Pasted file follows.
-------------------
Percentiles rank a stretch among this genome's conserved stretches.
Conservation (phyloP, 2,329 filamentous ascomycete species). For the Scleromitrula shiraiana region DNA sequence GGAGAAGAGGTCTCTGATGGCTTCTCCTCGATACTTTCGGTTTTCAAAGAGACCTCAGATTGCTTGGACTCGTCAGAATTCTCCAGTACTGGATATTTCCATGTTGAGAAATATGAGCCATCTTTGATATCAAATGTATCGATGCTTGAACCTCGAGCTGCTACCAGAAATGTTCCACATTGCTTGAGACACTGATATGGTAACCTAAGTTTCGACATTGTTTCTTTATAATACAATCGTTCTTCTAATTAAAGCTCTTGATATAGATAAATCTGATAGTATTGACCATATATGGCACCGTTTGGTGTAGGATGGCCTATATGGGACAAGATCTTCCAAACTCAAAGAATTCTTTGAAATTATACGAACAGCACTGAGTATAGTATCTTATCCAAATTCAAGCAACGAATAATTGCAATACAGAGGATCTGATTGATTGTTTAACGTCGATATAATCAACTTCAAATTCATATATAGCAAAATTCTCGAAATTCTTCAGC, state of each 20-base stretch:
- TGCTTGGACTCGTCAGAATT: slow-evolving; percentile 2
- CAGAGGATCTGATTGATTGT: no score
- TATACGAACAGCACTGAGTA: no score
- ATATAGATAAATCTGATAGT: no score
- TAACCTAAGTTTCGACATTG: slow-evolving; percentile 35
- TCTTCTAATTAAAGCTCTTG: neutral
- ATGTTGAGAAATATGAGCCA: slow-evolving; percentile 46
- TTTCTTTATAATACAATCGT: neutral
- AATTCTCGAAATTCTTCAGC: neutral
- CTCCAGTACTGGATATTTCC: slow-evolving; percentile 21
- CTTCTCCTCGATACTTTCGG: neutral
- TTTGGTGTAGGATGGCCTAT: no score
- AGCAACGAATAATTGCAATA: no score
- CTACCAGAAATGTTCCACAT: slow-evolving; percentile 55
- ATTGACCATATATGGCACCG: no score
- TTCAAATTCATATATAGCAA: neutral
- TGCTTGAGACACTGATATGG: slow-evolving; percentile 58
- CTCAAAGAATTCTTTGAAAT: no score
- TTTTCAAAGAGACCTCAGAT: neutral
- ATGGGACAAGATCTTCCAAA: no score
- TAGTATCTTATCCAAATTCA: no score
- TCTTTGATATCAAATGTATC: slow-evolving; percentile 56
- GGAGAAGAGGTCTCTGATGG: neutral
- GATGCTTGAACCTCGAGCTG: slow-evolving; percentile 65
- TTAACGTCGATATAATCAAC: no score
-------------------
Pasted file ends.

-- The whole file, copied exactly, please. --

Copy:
Percentiles rank a stretch among this genome's conserved stretches.
Conservation (phyloP, 2,329 filamentous ascomycete species). For the Scleromitrula shiraiana region DNA sequence GGAGAAGAGGTCTCTGATGGCTTCTCCTCGATACTTTCGGTTTTCAAAGAGACCTCAGATTGCTTGGACTCGTCAGAATTCTCCAGTACTGGATATTTCCATGTTGAGAAATATGAGCCATCTTTGATATCAAATGTATCGATGCTTGAACCTCGAGCTGCTACCAGAAATGTTCCACATTGCTTGAGACACTGATATGGTAACCTAAGTTTCGACATTGTTTCTTTATAATACAATCGTTCTTCTAATTAAAGCTCTTGATATAGATAAATCTGATAGTATTGACCATATATGGCACCGTTTGGTGTAGGATGGCCTATATGGGACAAGATCTTCCAAACTCAAAGAATTCTTTGAAATTATACGAACAGCACTGAGTATAGTATCTTATCCAAATTCAAGCAACGAATAATTGCAATACAGAGGATCTGATTGATTGTTTAACGTCGATATAATCAACTTCAAATTCATATATAGCAAAATTCTCGAAATTCTTCAGC, state of each 20-base stretch:
- TGCTTGGACTCGTCAGAATT: slow-evolving; percentile 2
- CAGAGGATCTGATTGATTGT: no score
- TATACGAACAGCACTGAGTA: no score
- ATATAGATAAATCTGATAGT: no score
- TAACCTAAGTTTCGACATTG: slow-evolving; percentile 35
- TCTTCTAATTAAAGCTCTTG: neutral
- ATGTTGAGAAATATGAGCCA: slow-evolving; percentile 46
- TTTCTTTATAATACAATCGT: neutral
- AATTCTCGAAATTCTTCAGC: neutral
- CTCCAGTACTGGATATTTCC: slow-evolving; percentile 21
- CTTCTCCTCGATACTTTCGG: neutral
- TTTGGTGTAGGATGGCCTAT: no score
- AGCAACGAATAATTGCAATA: no score
- CTACCAGAAATGTTCCACAT: slow-evolving; percentile 55
- ATTGACCATATATGGCACCG: no score
- TTCAAATTCATATATAGCAA: neutral
- TGCTTGAGACACTGATATGG: slow-evolving; percentile 58
- CTCAAAGAATTCTTTGAAAT: no score
- TTTTCAAAGAGACCTCAGAT: neutral
- ATGGGACAAGATCTTCCAAA: no score
- TAGTATCTTATCCAAATTCA: no score
- TCTTTGATATCAAATGTATC: slow-evolving; percentile 56
- GGAGAAGAGGTCTCTGATGG: neutral
- GATGCTTGAACCTCGAGCTG: slow-evolving; percentile 65
- TTAACGTCGATATAATCAAC: no score